Leontia Flynn: The Bloomsbury Hotel, 1939 – 1945

Self cannot believe that the hotel gives away these precious little poetry collections, collections of all the poems written about The Bloomsbury Hotel.

Here’s an excerpt from a Leontia Flynn poem about the hotel during wartime:

Shutter the windows. Tumble down the wall.
Sleep under a curtain in the swimming pool
and shelter in the old gymnasium.
After the talks, the shying and denial,
War has come again. War: the word’s a bomb

on everyone’s lips.

Stay tuned, dear blog readers. Stay tuned.

Transient: The Daily Post Photo Challenge, 21 June 2017

  • “For this week’s challenge, show us your perception of transient . . .  a depiction of the state of impermanence.”

—  Andrea Badgley, The Daily Post

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Tray Table Art by Self’s Seatmate on the Flight to San Francisco, a Girl Named Caroline Rose

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Pedestrians on Waterloo Bridge, London, June 2017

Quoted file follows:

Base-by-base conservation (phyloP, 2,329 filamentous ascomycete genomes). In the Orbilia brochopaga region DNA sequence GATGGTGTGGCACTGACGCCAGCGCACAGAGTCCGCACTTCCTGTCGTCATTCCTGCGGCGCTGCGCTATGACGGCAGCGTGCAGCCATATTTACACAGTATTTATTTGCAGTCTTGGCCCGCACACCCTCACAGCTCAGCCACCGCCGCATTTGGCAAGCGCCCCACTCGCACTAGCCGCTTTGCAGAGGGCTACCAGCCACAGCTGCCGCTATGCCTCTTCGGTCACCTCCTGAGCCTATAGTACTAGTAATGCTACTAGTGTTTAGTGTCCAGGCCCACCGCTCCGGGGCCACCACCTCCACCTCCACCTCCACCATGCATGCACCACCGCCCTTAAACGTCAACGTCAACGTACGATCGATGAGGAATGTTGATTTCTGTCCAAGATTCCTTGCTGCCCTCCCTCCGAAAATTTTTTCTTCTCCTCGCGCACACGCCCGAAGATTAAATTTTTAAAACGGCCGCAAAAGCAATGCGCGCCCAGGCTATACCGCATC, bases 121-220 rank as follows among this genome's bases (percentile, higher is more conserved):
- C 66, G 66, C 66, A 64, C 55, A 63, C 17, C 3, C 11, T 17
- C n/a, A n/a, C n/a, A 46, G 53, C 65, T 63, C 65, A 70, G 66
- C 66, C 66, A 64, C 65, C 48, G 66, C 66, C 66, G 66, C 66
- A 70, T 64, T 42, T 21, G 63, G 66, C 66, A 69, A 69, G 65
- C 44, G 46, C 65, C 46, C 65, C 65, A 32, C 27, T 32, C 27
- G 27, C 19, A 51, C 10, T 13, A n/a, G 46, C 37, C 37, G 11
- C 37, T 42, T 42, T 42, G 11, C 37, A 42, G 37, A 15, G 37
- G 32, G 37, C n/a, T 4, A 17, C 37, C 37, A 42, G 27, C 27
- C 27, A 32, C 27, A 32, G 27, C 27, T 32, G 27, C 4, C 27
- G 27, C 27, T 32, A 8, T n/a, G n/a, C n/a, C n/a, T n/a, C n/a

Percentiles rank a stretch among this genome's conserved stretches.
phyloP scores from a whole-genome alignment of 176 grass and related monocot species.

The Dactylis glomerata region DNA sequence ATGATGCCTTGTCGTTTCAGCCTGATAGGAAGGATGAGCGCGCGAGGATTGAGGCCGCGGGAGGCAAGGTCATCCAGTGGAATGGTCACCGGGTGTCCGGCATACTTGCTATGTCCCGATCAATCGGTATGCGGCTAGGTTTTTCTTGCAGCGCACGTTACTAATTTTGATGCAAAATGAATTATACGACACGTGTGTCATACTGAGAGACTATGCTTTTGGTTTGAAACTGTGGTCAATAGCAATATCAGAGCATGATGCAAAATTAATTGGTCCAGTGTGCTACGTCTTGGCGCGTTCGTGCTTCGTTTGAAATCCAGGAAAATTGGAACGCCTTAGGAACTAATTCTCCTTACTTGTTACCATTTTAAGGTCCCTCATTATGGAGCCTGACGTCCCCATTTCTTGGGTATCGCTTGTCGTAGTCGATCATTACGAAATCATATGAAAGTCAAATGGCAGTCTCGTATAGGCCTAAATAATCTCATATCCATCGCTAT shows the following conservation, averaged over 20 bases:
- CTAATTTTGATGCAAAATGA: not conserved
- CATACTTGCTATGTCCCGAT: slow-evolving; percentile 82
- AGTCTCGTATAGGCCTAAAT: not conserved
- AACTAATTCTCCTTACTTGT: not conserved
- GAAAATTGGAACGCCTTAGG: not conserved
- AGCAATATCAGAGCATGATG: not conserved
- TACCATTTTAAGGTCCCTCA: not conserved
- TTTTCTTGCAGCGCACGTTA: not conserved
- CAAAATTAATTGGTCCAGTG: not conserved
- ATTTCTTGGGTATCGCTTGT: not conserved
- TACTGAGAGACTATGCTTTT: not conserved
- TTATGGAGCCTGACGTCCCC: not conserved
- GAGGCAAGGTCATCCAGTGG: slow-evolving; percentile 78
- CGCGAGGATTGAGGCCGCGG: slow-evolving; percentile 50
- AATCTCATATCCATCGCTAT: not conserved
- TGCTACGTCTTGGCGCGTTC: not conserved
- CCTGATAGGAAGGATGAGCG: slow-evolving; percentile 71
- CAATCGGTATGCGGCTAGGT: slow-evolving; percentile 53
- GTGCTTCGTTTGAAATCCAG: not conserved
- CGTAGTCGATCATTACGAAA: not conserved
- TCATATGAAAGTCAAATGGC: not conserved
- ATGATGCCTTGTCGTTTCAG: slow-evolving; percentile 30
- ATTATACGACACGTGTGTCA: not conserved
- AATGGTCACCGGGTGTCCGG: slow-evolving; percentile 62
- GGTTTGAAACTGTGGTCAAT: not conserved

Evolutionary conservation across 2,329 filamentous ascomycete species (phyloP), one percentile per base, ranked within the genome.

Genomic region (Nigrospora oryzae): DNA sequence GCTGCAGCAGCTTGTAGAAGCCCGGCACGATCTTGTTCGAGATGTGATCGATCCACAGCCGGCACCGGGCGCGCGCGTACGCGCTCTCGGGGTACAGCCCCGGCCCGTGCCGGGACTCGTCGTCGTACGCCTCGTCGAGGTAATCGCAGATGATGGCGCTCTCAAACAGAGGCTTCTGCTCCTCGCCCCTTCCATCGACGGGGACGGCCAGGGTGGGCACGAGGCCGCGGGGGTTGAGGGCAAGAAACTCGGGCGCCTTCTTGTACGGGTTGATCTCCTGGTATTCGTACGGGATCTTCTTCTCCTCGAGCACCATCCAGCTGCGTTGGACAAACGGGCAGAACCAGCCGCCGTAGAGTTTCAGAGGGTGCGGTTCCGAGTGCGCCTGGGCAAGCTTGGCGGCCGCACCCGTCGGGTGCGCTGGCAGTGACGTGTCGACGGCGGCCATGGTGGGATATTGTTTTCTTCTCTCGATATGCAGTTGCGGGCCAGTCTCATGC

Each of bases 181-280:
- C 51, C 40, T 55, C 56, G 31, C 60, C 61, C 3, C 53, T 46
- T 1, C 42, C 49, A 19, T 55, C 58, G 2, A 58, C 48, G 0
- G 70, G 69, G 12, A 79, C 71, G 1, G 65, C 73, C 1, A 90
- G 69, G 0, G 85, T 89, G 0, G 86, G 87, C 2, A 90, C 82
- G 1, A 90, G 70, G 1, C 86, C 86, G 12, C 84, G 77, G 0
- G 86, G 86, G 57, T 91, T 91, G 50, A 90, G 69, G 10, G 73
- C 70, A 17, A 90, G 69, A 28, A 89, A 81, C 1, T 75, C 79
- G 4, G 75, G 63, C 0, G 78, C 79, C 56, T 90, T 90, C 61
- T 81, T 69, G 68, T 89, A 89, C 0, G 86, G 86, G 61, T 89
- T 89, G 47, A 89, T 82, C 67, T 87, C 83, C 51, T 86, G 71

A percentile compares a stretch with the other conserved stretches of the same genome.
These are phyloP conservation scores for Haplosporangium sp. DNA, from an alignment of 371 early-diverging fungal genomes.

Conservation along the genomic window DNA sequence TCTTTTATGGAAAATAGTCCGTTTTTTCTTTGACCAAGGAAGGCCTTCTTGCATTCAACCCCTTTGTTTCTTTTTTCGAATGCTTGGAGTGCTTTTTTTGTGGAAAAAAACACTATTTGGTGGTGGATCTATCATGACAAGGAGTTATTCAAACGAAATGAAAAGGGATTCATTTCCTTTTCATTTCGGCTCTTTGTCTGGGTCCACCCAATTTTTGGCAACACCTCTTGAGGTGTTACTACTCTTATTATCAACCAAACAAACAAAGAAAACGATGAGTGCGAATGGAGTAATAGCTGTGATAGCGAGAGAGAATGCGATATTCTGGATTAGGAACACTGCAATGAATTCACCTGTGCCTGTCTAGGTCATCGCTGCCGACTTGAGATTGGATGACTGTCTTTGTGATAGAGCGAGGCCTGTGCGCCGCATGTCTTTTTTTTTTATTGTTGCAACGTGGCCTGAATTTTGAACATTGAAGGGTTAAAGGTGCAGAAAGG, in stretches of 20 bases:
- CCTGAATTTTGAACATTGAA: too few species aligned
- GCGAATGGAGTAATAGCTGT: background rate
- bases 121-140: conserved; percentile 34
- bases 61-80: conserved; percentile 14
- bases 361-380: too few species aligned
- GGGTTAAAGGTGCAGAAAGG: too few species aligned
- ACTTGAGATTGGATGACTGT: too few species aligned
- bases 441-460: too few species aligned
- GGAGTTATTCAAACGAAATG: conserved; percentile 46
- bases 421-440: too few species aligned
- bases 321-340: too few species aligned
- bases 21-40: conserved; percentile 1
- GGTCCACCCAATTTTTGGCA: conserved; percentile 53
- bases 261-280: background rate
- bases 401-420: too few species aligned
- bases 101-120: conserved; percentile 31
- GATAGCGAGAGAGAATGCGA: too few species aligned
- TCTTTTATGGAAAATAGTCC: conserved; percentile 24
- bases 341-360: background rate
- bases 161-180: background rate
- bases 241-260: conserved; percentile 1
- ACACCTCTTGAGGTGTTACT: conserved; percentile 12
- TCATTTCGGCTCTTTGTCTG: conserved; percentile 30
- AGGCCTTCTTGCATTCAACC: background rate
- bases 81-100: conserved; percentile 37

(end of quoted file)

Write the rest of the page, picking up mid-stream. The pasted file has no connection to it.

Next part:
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Paper Birds, Church of St-Martin-in-the-Fields, London

Stay tuned, dear blog readers. Stay tuned.

Poetry About the Bloomsbury Hotel, London

They give poetry books to each guest, which is how self happened upon this poem by Jo Shapcott:

New commission

It’s a hot night. We walk our wheelies from the tube.
The brick walls seep warmth. On the way we smell shop-
flowers through the traffic, hear church bells, loiter
in the odd sweet spot until we’re here, looking up
at a paradox of double steps. Still curbside, we sense
that if there’s a muse of stairways, she lives here,
inside these buildings made of red brick and rain.
Through the doors and we’re inhabiting a chandelier
or library or a chapel or a cave, and our minds flash and glow
with noises, words and tastes until our hearts have softened
inside our bodies and when we leave, the street is silk under
the lamps.

Emma Rice: Shakespeare and Love

This year, self was fortunate enough to catch two plays at Shakespeare’s Globe: Twelfth Night and Tristan and Yseult.

Both plays were terrific. But only one was truly unforgettable, because self watched it her last night in London, that fabulous city.